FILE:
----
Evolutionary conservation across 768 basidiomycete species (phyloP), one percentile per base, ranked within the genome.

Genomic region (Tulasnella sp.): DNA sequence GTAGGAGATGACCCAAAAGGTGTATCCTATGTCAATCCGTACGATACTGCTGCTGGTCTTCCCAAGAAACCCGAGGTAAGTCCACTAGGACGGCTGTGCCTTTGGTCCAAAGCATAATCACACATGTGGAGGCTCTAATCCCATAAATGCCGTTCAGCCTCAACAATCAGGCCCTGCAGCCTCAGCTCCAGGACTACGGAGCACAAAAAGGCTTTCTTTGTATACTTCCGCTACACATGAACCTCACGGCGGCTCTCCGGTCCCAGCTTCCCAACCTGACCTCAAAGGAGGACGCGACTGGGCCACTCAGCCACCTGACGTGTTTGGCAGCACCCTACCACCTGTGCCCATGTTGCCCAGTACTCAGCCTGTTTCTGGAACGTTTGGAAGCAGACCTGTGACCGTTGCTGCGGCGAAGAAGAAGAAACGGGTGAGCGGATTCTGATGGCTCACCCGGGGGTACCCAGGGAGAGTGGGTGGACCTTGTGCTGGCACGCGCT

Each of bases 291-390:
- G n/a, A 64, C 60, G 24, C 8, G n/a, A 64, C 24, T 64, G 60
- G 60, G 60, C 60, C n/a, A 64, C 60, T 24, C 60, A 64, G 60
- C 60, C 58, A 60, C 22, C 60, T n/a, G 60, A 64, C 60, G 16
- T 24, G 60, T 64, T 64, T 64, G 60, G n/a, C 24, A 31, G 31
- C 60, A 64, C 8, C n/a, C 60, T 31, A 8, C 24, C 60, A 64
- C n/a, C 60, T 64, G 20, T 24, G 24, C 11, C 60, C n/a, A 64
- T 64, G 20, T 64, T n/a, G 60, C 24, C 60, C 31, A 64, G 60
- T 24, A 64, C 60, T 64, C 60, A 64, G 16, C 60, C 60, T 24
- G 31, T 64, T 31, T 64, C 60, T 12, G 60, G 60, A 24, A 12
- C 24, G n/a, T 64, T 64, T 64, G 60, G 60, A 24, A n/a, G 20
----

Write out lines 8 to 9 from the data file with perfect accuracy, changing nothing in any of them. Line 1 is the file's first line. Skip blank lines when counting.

- C 60, A 64, C 8, C n/a, C 60, T 31, A 8, C 24, C 60, A 64
- C n/a, C 60, T 64, G 20, T 24, G 24, C 11, C 60, C n/a, A 64